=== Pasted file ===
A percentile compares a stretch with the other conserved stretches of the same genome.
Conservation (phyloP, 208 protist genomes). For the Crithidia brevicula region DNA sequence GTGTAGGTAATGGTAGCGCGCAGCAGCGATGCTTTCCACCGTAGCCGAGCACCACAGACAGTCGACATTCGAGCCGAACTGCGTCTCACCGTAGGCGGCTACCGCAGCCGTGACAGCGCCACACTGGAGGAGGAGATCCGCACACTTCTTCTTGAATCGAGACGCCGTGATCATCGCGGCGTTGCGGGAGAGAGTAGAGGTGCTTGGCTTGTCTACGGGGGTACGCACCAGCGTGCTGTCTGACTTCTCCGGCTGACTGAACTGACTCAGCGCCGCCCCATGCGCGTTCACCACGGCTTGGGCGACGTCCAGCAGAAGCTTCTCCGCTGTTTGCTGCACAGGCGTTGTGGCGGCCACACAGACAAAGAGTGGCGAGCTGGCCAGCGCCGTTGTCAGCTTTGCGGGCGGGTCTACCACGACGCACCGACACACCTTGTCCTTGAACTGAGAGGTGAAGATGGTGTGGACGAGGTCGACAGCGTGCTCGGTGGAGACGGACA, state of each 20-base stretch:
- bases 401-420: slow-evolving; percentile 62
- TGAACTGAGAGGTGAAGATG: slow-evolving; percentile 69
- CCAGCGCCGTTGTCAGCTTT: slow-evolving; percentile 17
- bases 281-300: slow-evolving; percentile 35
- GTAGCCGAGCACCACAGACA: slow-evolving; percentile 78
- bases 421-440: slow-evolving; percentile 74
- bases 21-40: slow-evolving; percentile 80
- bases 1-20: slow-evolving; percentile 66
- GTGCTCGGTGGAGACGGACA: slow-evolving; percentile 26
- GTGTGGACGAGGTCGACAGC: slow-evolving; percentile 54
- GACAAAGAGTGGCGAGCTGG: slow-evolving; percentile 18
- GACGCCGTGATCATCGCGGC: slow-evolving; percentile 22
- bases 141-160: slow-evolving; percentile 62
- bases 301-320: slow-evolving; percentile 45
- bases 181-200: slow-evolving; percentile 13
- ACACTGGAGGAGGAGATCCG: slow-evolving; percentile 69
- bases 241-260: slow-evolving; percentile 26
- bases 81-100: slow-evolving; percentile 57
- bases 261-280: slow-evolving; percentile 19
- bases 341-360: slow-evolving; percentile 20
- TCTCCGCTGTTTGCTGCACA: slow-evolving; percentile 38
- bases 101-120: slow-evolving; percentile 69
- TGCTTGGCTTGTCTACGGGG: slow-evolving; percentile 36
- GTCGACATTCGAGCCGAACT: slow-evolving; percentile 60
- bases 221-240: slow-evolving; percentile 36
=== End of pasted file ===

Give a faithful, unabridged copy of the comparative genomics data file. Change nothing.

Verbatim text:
A percentile compares a stretch with the other conserved stretches of the same genome.
Conservation (phyloP, 208 protist genomes). For the Crithidia brevicula region DNA sequence GTGTAGGTAATGGTAGCGCGCAGCAGCGATGCTTTCCACCGTAGCCGAGCACCACAGACAGTCGACATTCGAGCCGAACTGCGTCTCACCGTAGGCGGCTACCGCAGCCGTGACAGCGCCACACTGGAGGAGGAGATCCGCACACTTCTTCTTGAATCGAGACGCCGTGATCATCGCGGCGTTGCGGGAGAGAGTAGAGGTGCTTGGCTTGTCTACGGGGGTACGCACCAGCGTGCTGTCTGACTTCTCCGGCTGACTGAACTGACTCAGCGCCGCCCCATGCGCGTTCACCACGGCTTGGGCGACGTCCAGCAGAAGCTTCTCCGCTGTTTGCTGCACAGGCGTTGTGGCGGCCACACAGACAAAGAGTGGCGAGCTGGCCAGCGCCGTTGTCAGCTTTGCGGGCGGGTCTACCACGACGCACCGACACACCTTGTCCTTGAACTGAGAGGTGAAGATGGTGTGGACGAGGTCGACAGCGTGCTCGGTGGAGACGGACA, state of each 20-base stretch:
- bases 401-420: slow-evolving; percentile 62
- TGAACTGAGAGGTGAAGATG: slow-evolving; percentile 69
- CCAGCGCCGTTGTCAGCTTT: slow-evolving; percentile 17
- bases 281-300: slow-evolving; percentile 35
- GTAGCCGAGCACCACAGACA: slow-evolving; percentile 78
- bases 421-440: slow-evolving; percentile 74
- bases 21-40: slow-evolving; percentile 80
- bases 1-20: slow-evolving; percentile 66
- GTGCTCGGTGGAGACGGACA: slow-evolving; percentile 26
- GTGTGGACGAGGTCGACAGC: slow-evolving; percentile 54
- GACAAAGAGTGGCGAGCTGG: slow-evolving; percentile 18
- GACGCCGTGATCATCGCGGC: slow-evolving; percentile 22
- bases 141-160: slow-evolving; percentile 62
- bases 301-320: slow-evolving; percentile 45
- bases 181-200: slow-evolving; percentile 13
- ACACTGGAGGAGGAGATCCG: slow-evolving; percentile 69
- bases 241-260: slow-evolving; percentile 26
- bases 81-100: slow-evolving; percentile 57
- bases 261-280: slow-evolving; percentile 19
- bases 341-360: slow-evolving; percentile 20
- TCTCCGCTGTTTGCTGCACA: slow-evolving; percentile 38
- bases 101-120: slow-evolving; percentile 69
- TGCTTGGCTTGTCTACGGGG: slow-evolving; percentile 36
- GTCGACATTCGAGCCGAACT: slow-evolving; percentile 60
- bases 221-240: slow-evolving; percentile 36